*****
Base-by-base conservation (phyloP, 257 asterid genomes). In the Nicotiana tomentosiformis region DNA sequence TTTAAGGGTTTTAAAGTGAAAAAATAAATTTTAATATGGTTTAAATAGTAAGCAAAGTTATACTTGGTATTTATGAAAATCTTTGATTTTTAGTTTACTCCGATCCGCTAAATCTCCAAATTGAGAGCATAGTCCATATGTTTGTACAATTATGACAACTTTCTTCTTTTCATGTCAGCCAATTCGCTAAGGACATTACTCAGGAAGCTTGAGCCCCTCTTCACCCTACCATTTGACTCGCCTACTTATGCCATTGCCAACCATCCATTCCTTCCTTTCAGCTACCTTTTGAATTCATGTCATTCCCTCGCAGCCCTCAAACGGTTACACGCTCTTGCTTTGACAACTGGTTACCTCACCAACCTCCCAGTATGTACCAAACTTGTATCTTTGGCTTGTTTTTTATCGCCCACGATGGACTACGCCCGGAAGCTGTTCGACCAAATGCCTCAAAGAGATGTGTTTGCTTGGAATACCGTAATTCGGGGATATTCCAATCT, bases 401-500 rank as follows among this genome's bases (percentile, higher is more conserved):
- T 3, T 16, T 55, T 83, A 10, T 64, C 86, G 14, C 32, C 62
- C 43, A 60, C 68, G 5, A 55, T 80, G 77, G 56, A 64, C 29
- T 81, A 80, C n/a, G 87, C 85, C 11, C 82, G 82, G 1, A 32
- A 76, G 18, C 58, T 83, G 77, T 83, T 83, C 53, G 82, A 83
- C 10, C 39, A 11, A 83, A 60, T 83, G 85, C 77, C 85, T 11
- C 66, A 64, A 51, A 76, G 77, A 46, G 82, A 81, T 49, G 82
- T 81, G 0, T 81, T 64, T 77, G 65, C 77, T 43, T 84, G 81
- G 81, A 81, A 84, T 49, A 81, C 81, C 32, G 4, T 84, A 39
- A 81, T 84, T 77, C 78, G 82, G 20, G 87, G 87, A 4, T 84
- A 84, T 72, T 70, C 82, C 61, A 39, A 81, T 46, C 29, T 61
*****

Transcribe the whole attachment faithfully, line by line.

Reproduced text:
Base-by-base conservation (phyloP, 257 asterid genomes). In the Nicotiana tomentosiformis region DNA sequence TTTAAGGGTTTTAAAGTGAAAAAATAAATTTTAATATGGTTTAAATAGTAAGCAAAGTTATACTTGGTATTTATGAAAATCTTTGATTTTTAGTTTACTCCGATCCGCTAAATCTCCAAATTGAGAGCATAGTCCATATGTTTGTACAATTATGACAACTTTCTTCTTTTCATGTCAGCCAATTCGCTAAGGACATTACTCAGGAAGCTTGAGCCCCTCTTCACCCTACCATTTGACTCGCCTACTTATGCCATTGCCAACCATCCATTCCTTCCTTTCAGCTACCTTTTGAATTCATGTCATTCCCTCGCAGCCCTCAAACGGTTACACGCTCTTGCTTTGACAACTGGTTACCTCACCAACCTCCCAGTATGTACCAAACTTGTATCTTTGGCTTGTTTTTTATCGCCCACGATGGACTACGCCCGGAAGCTGTTCGACCAAATGCCTCAAAGAGATGTGTTTGCTTGGAATACCGTAATTCGGGGATATTCCAATCT, bases 401-500 rank as follows among this genome's bases (percentile, higher is more conserved):
- T 3, T 16, T 55, T 83, A 10, T 64, C 86, G 14, C 32, C 62
- C 43, A 60, C 68, G 5, A 55, T 80, G 77, G 56, A 64, C 29
- T 81, A 80, C n/a, G 87, C 85, C 11, C 82, G 82, G 1, A 32
- A 76, G 18, C 58, T 83, G 77, T 83, T 83, C 53, G 82, A 83
- C 10, C 39, A 11, A 83, A 60, T 83, G 85, C 77, C 85, T 11
- C 66, A 64, A 51, A 76, G 77, A 46, G 82, A 81, T 49, G 82
- T 81, G 0, T 81, T 64, T 77, G 65, C 77, T 43, T 84, G 81
- G 81, A 81, A 84, T 49, A 81, C 81, C 32, G 4, T 84, A 39
- A 81, T 84, T 77, C 78, G 82, G 20, G 87, G 87, A 4, T 84
- A 84, T 72, T 70, C 82, C 61, A 39, A 81, T 46, C 29, T 61